Steven H. Zeisel, institute director and Kenan Distinguished University Professor in nutrition and pediatrics in the Gillings School of Global Public Health and the School of Medicine, will pursue an innovative global health and development research project titled “Choline and Optimal Development.”
The proposed research on choline and brain development is a collaboration among Zeisel, Carol Cheatham, assistant professor of psychology in UNC’s College of Arts and Sciences, and Andrew Prentice, scientific director of the Medical Research Council’s Keneba field station in Gambia, Africa.
Grand Challenges Explorations funds individuals worldwide to explore ideas that can break the mold in solving persistent global health and development challenges. Zeisel’s project is one of more than 100 Grand Challenges Explorations Round 8 grants announced May 9 by the Bill & Melinda Gates Foundation.
Zeisel is credited with the discovery of choline’s role as an essential nutrient, particularly for fetal and infant development. His research indicates that women need to eat diets adequate in choline, which is found in foods such as eggs, to assure optimal brain development in their infants. In addition, several common genetic misspellings, called SNPs, make some women require especially high amounts of choline in their diets. Dietary choline intake in young women is low in low- and middle-income countries and perhaps increasing maternal intake of choline will enhance brain development, as measured by memory function tests, in children.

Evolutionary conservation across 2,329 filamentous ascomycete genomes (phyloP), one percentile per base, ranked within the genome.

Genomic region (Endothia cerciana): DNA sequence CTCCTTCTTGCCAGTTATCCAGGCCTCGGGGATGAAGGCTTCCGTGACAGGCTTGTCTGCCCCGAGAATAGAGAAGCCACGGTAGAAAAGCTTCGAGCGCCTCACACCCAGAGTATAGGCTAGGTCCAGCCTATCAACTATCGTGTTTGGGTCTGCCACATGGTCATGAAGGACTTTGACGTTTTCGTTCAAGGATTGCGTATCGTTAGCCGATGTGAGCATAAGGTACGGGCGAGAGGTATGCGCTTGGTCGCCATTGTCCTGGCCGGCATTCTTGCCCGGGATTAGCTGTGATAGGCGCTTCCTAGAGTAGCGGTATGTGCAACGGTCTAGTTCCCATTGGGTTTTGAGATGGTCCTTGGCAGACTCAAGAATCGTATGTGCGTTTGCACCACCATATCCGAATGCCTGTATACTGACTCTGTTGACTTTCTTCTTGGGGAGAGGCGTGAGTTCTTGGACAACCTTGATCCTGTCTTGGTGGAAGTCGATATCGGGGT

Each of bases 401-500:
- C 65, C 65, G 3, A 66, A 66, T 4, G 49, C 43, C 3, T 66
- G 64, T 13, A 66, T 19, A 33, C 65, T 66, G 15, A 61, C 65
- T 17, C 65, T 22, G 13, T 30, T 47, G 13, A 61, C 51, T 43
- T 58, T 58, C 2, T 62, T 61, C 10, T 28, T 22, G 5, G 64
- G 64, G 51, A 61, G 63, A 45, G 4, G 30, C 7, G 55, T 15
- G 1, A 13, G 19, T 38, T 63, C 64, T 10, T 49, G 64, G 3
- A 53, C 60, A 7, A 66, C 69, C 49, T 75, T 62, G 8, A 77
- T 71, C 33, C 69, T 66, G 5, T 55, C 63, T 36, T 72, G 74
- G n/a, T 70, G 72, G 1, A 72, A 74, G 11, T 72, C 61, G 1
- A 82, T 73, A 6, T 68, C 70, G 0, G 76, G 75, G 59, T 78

The Grand Challenges Explorations grant will enable Zeisel and colleagues to design a diet intervention that can be implemented in Gambia, where diet intake of choline is less than half the recommended Adequate Intake. First, investigators at the UNC institute will develop methods for testing infant memory that will work when used in the field in Africa. Also, researchers will test solar-powered instruments for studying brainwaves in infants. These methods will be tested in a study of pregnant women and their babies in Kannapolis. At the same time, the team will conduct studies to determine which of the SNPs in genes of choline metabolism are common in Gambia. The data generated from these studies will enable Zeisel and colleagues to design and implement an intervention that assures adequate intake of choline in a population in Gambia and assess whether this enhances brain development.
The UNC Nutrition Research Institute, located o the North Carolina Research Campus in Kannapolis, is dedicated to developing the field of individualized nutrition — understanding why people have different metabolism and nutrient requirements.